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Everything you know about Indian agriculture is wrong


ontrary to popular perception, India’s agricultural sector has been outperforming the muchdiscussed services and manufacturing sectors. We are now the world’s second-largest agriculture producer, thanks to a combination of natural and created strengths: India is not only blessed with land, light, water and labour, Indian companies also produce everything required for agriculture, from seeds, fertilizers and irrigation equipment to farm machinery and plant health technologies. Until 2000, Indian agricultural production was driven predominantly by food grains. Subsequent diversification into high-value crops (fruit and vegetables) and milk, aided by continuous improvements in communication, infrastructure and innovative techniques have transformed this into a dynamic enterprise. One thing is clear, Indian agriculture is no longer an underdog.

$52.7 BILLION: India’s net export earnings from agricultural trade, 2012-2014. (In the same period, India earned $10 billion surplus from manufacturing, and $48 billion from services) International Trade Statistics 2015, WTO

98% #6

India’s position in the world in agricultural exports (it ranks 19th in merchandise exports)

#2 #1

India is the second-largest agricultural producer in the world

India is the world’s fastesT growing agricultural exporter

of India’s agricultural commodities comply with legal upper limits for pesticide residues, making Indian food products among the world’s safest


MILLION: Number of people engaged in agriculture in India. It is the country’s biggest private enterprise



PL is a global plant health and seed company headquartered in Mumbai, India. It recognizes the need to bring farmers high quality, modern and ecologically compatible solutions. UPL’s vision is to ensure sustainable, conscientious agricultural growth and rural prosperity while meeting our increasing population’s demands.

1,344 13

Manufacturing units in India, many of which have won awards for efficient water usage and Green Manufacturing Excellence





UPL is the the fifth-largest post-patent agrochemical company in the world

122 Countries in which UPL is present


Employees, representing 25 nationalities from across the world

26% 22

CAGR of UPL revenue for the last five years

Number of acquisitions made by UPL


The number of years that UPL has been consistently outperforming global sectoral growth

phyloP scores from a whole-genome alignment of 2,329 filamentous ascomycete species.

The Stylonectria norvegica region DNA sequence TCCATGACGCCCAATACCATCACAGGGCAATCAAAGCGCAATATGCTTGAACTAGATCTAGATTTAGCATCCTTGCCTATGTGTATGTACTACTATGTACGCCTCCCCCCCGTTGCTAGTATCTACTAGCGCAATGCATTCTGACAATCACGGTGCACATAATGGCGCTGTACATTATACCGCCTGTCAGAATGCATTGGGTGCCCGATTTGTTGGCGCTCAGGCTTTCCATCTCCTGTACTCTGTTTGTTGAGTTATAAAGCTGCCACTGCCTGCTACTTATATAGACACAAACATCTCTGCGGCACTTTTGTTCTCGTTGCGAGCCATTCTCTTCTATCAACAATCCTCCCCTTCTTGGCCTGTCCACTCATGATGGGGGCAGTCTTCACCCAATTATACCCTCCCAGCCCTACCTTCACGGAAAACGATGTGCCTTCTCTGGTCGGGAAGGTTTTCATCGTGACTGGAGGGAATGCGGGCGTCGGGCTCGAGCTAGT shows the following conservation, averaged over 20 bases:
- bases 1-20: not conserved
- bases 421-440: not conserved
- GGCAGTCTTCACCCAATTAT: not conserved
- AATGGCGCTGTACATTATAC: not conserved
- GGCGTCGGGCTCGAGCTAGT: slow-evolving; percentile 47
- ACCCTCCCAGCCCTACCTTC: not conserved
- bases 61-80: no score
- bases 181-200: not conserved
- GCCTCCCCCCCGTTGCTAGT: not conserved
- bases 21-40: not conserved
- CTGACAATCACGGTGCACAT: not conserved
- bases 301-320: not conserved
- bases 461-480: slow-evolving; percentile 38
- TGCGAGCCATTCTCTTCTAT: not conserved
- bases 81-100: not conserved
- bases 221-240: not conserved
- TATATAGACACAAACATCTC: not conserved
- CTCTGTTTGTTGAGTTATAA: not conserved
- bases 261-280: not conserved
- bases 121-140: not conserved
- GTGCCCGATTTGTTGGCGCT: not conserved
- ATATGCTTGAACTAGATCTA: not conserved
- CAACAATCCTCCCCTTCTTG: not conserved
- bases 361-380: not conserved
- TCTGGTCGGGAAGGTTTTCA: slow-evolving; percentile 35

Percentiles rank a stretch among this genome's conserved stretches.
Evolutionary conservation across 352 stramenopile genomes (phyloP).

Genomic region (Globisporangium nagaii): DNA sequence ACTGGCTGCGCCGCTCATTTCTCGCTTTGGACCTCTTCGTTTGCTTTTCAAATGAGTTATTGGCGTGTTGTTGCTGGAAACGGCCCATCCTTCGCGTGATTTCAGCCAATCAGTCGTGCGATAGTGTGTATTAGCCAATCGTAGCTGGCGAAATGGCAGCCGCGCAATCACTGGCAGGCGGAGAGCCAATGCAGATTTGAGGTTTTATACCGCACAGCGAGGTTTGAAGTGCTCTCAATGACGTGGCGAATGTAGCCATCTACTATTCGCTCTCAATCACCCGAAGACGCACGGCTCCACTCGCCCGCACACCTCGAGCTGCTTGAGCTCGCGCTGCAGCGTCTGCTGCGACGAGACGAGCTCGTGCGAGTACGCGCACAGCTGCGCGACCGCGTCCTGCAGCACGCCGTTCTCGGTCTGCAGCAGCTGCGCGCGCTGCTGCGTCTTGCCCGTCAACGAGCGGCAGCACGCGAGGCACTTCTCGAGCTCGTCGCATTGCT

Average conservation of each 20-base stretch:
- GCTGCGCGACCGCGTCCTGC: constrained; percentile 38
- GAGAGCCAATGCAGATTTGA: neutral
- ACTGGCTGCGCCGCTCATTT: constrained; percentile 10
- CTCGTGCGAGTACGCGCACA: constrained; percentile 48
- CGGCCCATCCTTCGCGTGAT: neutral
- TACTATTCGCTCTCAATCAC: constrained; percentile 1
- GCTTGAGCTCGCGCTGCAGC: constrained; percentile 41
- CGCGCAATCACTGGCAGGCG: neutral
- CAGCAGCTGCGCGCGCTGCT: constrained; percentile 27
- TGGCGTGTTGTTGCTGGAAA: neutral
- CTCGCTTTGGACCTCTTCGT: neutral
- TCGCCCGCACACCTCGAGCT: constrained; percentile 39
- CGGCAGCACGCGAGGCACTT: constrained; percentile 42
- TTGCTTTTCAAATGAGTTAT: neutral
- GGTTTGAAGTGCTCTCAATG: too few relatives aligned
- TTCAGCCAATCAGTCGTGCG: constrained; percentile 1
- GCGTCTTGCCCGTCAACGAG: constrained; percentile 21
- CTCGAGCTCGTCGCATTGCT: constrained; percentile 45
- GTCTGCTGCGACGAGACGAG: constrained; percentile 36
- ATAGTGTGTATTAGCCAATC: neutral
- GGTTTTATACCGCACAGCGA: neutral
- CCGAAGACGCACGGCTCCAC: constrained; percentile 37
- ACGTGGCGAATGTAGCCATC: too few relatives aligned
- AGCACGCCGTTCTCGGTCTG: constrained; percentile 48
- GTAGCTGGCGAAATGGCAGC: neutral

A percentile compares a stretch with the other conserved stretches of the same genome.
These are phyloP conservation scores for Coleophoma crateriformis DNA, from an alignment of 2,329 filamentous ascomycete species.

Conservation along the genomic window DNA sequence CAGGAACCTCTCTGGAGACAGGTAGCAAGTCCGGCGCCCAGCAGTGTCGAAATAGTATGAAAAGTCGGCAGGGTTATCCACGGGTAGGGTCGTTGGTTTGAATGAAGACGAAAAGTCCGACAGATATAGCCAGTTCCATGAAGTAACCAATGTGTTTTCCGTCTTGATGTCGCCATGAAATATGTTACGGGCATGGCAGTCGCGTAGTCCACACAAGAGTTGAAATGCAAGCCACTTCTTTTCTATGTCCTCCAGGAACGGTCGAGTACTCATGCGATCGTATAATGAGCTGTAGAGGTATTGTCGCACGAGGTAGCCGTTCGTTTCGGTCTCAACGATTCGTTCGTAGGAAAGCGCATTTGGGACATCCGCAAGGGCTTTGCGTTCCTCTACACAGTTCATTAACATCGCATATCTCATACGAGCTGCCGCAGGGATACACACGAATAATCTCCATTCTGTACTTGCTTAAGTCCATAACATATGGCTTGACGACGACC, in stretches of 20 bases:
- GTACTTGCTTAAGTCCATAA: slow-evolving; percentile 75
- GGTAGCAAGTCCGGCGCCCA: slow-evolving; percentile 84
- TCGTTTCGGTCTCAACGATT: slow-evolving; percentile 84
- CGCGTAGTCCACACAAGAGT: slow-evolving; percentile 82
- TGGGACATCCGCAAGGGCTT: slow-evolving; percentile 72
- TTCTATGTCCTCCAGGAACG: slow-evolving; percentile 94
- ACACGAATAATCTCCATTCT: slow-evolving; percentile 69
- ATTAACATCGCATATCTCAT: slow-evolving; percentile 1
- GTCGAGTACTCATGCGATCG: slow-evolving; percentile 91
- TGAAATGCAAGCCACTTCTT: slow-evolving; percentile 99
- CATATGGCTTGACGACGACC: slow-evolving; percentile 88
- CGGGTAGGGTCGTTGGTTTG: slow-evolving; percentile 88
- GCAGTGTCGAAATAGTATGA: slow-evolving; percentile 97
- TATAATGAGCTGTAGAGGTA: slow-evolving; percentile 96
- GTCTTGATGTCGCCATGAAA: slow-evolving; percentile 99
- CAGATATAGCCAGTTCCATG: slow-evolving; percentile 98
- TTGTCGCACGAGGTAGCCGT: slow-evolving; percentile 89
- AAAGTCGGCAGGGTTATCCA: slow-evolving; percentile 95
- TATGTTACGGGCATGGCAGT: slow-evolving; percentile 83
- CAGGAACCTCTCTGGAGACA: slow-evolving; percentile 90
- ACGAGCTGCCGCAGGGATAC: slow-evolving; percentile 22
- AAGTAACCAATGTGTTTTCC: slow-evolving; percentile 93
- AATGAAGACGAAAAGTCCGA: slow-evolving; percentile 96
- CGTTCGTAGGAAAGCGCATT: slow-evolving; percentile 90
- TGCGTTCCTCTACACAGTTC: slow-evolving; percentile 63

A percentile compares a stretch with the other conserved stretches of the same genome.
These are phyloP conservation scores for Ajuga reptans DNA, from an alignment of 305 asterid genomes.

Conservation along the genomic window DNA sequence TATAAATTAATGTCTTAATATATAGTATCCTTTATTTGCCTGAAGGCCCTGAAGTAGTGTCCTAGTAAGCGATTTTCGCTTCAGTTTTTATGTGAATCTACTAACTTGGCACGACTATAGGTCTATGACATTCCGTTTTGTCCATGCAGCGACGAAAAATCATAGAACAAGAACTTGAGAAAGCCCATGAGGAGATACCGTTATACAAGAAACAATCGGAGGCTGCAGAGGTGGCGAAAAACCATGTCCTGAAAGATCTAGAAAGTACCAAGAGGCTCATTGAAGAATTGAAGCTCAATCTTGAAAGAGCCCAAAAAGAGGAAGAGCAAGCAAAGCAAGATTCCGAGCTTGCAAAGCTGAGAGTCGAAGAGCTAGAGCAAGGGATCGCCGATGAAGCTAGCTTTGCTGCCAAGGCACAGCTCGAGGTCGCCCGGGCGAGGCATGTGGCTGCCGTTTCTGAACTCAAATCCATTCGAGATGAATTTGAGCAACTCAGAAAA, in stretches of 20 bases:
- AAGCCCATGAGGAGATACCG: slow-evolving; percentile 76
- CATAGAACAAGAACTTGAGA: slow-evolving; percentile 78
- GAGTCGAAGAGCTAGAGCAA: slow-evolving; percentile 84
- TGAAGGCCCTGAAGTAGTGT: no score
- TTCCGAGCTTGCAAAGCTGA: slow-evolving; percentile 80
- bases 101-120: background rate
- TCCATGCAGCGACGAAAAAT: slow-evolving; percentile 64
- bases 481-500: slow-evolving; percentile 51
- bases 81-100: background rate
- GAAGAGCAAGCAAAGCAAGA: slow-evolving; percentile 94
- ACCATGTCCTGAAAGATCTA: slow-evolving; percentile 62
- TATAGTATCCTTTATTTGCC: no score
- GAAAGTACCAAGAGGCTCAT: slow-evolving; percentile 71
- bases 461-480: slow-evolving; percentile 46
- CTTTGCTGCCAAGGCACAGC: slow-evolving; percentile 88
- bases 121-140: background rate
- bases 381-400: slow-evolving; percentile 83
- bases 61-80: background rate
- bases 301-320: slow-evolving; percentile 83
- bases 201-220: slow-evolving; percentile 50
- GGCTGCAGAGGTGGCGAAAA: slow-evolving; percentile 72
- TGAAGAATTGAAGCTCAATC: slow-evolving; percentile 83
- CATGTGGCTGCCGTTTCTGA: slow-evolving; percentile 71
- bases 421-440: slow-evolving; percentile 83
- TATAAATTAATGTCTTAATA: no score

ounded in 1969 for the first-ever indigenous production of red phosphorus, United Phosphorus was the brainchild of Rajnikant D Shroff. It began its first exports in 1976, and made its first international acquisition in 1994. Later, UPL diversified into plant health products, in order to reduce our dependence on their imports. UPL has grown rapidly over the past 15 years. In 2014-15, growth was 2.6 times that of the industry average—from a niche specialty-chemicals player focused on the domestic market to the world’s fifth-largest producer of post-patent agrochemicals. What makes UPL’s Made in India story stand out? UPL has succeeded in taking its low-cost manufacturing base in India and bolting onto it the front-end components—product registration, marketing and distribution—that are needed to take its branded products directly to international consumer markets everywhere from Australia to Latin America. UPL has made 22 strategic company acquisitions across India and around the globe, extending its footprint and the Made in India brand. It is among the leaders in the world of agrochemicals and seeds, investing in research and development. Amongst the 122 countries it has a presence in, UPL has also identified agricultural majors—in Africa, Brazil and China—for future growth opportunities.


UPL’s quality control approach is based on the clear target of ‘zero defect’. Each stage of production from raw material sourcing through manufacturing to post-production is closely monitored. UPL has also committed substantial investments to maintain and improve its high standard of environmental care and consciousness.

PLANT HEALTH SOLUTIONS: UPL’s offerings range from preplanting to post-harvest requirements. Its products include herbicides, insecticides, fungicides, miticides, soil and plant health products, rodenticides, grain fumigants, fruit coatings, cleaners, sanitizers and storage treatments.